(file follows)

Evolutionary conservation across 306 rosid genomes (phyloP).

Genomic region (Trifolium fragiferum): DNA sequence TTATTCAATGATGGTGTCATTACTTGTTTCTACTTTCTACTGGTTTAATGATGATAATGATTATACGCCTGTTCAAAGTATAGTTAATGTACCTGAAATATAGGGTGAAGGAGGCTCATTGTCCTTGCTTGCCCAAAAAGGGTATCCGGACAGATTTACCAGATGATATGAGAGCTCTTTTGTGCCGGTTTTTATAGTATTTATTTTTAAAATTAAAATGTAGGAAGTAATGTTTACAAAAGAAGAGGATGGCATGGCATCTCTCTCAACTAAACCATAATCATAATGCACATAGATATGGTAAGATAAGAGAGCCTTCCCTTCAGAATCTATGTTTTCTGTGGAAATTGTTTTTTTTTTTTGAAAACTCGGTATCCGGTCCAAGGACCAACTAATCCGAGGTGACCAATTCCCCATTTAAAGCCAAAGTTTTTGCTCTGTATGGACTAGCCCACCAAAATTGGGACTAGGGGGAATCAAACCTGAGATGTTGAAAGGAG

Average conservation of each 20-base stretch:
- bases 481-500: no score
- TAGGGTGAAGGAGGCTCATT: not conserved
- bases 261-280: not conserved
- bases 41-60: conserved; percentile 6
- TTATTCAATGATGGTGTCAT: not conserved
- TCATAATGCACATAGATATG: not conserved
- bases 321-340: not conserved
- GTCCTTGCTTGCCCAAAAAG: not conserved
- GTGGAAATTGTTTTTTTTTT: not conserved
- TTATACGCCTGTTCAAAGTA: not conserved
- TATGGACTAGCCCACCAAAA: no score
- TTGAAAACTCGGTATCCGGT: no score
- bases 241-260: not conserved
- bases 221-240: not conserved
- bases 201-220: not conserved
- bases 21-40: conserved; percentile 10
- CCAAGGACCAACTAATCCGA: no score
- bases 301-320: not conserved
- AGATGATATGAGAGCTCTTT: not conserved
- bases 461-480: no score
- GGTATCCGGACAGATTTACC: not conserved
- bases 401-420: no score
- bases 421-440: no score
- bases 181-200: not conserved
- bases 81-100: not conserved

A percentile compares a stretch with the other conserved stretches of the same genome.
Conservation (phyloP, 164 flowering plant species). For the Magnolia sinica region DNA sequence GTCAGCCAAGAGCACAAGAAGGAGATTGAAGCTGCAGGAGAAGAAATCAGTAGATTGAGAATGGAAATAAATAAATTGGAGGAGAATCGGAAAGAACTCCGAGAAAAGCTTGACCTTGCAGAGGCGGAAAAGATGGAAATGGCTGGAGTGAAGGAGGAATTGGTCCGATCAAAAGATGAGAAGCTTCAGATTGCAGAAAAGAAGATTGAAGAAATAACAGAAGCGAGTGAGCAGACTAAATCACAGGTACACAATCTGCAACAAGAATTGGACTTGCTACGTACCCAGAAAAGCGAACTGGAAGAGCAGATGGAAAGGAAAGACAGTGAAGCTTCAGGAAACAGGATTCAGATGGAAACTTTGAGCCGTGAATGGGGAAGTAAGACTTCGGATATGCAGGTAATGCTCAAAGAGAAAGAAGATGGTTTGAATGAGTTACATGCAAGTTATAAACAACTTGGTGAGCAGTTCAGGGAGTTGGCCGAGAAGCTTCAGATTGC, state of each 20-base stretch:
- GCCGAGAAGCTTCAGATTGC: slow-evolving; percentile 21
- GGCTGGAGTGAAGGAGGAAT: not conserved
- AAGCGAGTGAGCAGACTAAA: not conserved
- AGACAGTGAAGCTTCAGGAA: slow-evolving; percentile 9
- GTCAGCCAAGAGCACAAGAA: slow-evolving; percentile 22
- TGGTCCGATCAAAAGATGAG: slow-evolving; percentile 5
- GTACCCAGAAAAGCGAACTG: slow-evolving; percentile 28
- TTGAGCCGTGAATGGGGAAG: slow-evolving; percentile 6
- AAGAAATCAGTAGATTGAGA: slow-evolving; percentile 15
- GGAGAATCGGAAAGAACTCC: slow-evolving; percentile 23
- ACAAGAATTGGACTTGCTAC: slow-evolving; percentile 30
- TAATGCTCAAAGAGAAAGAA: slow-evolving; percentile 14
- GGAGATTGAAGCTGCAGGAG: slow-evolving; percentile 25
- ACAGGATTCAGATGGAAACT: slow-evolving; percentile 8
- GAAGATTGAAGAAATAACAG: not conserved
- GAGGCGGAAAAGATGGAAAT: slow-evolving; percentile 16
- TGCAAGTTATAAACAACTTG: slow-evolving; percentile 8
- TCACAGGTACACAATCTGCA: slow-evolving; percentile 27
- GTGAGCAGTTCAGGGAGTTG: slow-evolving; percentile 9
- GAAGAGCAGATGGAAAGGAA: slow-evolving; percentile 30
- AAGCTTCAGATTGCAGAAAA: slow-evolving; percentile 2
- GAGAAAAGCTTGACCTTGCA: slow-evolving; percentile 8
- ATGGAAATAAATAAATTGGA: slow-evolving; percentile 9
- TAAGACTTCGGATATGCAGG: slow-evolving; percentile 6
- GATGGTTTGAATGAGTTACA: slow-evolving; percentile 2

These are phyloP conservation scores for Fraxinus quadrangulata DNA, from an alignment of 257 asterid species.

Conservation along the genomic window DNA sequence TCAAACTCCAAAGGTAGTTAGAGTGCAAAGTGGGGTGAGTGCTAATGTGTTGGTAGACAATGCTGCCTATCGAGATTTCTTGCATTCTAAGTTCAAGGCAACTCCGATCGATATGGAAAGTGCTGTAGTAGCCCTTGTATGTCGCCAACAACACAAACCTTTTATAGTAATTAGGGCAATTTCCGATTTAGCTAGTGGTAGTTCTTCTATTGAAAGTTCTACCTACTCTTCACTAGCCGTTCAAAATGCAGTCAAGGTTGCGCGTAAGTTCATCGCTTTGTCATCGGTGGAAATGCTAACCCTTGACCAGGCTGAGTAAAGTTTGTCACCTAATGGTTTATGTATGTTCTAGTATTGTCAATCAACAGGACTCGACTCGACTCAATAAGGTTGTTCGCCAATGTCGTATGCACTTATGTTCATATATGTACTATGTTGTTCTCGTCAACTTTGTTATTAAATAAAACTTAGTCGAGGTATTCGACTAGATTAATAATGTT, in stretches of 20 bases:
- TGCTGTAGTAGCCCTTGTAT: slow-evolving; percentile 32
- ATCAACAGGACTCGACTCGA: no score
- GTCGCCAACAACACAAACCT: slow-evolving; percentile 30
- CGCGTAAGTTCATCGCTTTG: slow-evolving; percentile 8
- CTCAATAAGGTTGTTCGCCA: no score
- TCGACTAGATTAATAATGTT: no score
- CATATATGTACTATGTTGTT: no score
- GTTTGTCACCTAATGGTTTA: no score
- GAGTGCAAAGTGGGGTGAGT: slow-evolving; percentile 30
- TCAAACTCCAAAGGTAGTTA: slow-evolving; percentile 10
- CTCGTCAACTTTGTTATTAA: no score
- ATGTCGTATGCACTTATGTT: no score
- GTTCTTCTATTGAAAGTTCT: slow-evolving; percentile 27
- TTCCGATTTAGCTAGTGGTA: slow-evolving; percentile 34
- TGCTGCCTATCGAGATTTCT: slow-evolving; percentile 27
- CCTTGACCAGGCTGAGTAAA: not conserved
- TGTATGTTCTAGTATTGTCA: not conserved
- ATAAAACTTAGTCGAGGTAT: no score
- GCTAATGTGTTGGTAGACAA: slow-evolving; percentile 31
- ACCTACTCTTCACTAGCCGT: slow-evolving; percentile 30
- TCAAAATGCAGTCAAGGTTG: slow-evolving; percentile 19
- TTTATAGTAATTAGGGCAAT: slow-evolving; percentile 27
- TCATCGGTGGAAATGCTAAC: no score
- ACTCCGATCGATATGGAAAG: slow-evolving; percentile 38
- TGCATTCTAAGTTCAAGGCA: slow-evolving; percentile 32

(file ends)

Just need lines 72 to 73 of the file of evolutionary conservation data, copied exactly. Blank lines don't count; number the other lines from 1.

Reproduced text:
- TGCTGCCTATCGAGATTTCT: slow-evolving; percentile 27
- CCTTGACCAGGCTGAGTAAA: not conserved